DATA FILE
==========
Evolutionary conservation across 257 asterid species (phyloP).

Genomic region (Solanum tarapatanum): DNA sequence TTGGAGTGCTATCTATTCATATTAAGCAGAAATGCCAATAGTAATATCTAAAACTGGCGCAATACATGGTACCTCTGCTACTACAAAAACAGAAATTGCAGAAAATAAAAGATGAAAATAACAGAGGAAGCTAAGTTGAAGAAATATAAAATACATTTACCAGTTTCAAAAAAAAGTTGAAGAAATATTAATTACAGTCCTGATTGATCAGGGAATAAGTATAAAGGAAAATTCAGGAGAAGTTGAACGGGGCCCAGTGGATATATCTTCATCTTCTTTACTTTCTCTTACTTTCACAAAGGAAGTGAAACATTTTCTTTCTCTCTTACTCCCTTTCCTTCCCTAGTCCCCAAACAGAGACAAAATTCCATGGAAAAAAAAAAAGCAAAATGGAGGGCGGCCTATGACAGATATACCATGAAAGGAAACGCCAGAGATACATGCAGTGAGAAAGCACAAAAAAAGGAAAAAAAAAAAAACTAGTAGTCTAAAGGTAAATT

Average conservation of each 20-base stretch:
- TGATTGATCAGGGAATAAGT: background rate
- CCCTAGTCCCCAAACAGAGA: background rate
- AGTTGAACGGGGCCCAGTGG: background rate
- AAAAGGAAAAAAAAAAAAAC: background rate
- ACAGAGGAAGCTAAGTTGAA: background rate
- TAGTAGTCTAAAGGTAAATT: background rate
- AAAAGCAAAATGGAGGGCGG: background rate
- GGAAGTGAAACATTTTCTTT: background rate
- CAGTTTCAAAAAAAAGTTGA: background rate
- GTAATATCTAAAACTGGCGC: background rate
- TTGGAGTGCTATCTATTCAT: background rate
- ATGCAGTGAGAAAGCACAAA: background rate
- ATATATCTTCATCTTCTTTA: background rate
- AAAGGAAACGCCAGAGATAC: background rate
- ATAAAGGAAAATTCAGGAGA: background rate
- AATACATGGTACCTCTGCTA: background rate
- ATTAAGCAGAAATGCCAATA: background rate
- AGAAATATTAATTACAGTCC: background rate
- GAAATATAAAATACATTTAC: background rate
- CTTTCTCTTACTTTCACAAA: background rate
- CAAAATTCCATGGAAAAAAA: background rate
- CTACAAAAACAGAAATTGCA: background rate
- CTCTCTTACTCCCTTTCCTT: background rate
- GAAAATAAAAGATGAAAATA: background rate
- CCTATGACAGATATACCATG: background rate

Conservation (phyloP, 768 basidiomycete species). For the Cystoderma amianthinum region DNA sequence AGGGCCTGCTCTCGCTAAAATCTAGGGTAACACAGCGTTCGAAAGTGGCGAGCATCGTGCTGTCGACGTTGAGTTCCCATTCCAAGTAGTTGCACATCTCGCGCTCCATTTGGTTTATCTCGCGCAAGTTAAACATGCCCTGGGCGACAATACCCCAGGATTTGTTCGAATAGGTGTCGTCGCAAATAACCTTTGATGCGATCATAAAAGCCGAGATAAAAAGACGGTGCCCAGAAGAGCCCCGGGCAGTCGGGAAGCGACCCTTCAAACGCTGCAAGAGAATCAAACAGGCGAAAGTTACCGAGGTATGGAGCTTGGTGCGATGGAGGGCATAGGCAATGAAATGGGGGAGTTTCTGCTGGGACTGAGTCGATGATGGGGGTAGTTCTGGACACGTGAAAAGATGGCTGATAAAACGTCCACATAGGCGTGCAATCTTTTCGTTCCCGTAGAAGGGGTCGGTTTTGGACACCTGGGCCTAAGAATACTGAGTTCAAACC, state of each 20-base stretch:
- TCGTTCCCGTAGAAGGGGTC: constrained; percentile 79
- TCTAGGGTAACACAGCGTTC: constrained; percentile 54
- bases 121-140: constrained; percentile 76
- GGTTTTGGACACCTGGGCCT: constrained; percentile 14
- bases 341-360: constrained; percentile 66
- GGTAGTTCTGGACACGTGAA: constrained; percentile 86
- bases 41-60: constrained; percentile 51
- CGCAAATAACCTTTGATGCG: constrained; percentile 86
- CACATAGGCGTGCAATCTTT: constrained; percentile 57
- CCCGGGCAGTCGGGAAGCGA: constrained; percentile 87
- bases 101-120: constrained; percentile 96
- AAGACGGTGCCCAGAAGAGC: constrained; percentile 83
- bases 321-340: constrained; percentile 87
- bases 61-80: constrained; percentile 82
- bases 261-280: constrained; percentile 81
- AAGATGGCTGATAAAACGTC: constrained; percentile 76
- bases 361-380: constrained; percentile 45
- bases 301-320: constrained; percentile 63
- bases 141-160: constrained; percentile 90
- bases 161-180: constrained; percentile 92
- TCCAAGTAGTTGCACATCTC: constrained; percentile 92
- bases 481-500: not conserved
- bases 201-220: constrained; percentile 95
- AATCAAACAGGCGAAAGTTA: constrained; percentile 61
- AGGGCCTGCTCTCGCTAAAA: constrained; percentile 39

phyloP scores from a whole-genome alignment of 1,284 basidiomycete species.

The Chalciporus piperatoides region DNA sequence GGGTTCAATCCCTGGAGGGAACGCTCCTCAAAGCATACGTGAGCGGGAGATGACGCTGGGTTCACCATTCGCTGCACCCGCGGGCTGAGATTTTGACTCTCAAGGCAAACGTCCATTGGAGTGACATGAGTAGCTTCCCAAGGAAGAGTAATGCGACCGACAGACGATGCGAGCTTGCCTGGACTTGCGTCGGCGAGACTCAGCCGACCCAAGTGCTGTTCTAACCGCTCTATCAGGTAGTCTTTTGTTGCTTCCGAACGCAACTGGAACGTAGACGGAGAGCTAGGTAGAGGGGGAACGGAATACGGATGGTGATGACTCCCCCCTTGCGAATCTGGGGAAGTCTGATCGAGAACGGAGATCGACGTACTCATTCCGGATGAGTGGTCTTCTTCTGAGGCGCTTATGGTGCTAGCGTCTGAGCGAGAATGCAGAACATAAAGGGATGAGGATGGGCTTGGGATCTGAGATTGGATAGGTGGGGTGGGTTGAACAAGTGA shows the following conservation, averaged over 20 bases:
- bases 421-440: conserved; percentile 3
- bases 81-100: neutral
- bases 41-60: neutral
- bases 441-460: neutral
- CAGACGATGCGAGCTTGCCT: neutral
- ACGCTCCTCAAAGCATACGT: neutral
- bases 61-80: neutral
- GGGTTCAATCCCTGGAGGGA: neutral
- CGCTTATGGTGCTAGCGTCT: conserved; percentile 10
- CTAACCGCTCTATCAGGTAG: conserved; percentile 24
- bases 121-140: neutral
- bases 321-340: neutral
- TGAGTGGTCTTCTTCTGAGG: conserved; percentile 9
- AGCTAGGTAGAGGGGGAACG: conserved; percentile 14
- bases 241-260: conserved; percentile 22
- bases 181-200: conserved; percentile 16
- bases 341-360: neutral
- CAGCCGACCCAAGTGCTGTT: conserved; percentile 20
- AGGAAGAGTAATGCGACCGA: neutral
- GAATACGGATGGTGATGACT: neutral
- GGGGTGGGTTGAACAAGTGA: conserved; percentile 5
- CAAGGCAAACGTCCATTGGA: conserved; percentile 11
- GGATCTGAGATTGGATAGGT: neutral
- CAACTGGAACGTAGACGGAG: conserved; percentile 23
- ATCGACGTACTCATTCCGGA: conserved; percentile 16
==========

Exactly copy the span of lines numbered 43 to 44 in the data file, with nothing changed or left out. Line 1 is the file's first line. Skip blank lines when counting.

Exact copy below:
- bases 61-80: constrained; percentile 82
- bases 261-280: constrained; percentile 81